Sunday

18th Aug 2019

Opinion

European universities need to remain competitive

  • Talented people move around and look for the places offering them the best possibilities to expand their abilities. (Photo: t-mizo)

When French president Emmanuel Macron laid out his vision for Europe on 26 September 2017, many listened with great interest.

We need such visionary and future-proof ideas for the EU itself, and especially for higher education and science on the European continent.

Read and decide

Join EUobserver today

Support quality EU news

Get instant access to all articles — and 18 year's of archives. 30 days free trial.

... or join as a group

I think that the initiative of "the emergence by 2024 of around 20 'European universities'" is very exciting.

It is still an idea in the making - but if done in the right manner, it could be a much-needed building up of Europe as a first-class education, research and innovation hub.

In the globalised world, the EU is now feeling the squeeze from other continents that have accelerated growth and development - also in research and education.

If we are to compete, we must seek to increase Europe's competitiveness through development and implementation of new knowledge, and translate new knowledge into innovative solutions.

The European universities and education and research institutions play a key role. However, I believe that, as individual European nations, we will fall short in our response.

Join forces

Today, universities in EU countries are under-represented at the top-end of international universities rankings. For the EU to host some of the world leading universities in the future, we must join forces.

The added value we will gain from closer and more strategic cooperation can potentially create the best facilities in the world.

Internationalisation and mobility are known to increase quality in particular for higher education, science and innovation. Networks of "European universities" could advance the quality of higher education in the EU by offering joint degrees or joint-programmes.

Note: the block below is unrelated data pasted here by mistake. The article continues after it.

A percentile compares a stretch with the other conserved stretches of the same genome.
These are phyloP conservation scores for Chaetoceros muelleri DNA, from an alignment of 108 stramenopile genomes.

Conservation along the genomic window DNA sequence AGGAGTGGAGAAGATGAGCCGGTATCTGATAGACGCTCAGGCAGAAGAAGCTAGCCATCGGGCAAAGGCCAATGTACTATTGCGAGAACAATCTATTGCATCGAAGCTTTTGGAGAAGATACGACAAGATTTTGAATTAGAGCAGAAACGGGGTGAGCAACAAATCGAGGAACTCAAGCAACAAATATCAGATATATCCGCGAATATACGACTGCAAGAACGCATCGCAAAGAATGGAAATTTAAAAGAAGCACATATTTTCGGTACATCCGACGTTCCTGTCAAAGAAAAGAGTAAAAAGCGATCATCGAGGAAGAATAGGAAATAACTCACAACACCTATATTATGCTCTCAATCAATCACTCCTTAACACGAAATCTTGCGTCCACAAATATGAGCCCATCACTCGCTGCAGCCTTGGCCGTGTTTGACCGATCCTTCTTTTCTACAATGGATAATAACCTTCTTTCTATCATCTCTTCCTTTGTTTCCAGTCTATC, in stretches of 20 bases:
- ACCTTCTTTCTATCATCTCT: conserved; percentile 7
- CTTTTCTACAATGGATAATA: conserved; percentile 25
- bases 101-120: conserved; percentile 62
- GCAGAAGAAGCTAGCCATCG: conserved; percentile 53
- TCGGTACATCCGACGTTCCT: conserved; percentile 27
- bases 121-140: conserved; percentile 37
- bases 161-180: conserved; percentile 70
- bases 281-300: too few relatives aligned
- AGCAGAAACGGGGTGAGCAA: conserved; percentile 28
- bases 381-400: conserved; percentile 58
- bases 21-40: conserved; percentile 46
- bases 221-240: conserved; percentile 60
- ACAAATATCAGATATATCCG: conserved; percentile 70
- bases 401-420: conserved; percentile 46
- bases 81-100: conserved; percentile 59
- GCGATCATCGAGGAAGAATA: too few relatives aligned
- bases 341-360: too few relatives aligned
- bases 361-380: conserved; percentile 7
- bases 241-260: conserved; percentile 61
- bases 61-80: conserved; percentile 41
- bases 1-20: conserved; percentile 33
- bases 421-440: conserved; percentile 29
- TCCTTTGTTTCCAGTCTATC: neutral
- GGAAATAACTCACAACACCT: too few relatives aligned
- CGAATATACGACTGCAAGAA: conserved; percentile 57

What if a future engineer could take his degree through a joint programme in Munich, Paris and Copenhagen? Or a joint master programme in archaeology could take place in the Leiden, Rome and Lund. Through such strategic cooperation, we will be able to raise the bar for quality and relevance even higher in the EU.

Joint EU efforts within research have celebrated significant success over the past decade, through programmes such as the European Research Council - and the Marie Skłodowska-Curie Actions aimed at increasing mobility for European researchers.

We need more of that as we look towards a new framework programme on research and innovation in the EU. In addition to this, "European universities" could serve as a new vehicle for advancing European research within areas of excellence.

The high level of quality will also allow us to attract the most talented people from other parts of the world.

Talented people move around and look for the places offering them the best possibilities to expand their abilities. We need to make sure that we can provide the high standards they demand.

Therefore, when developing the concept of European Universities, it is pivotal to focus on creating networks that can contribute to laying the foundation for the highest standards of education and research worldwide.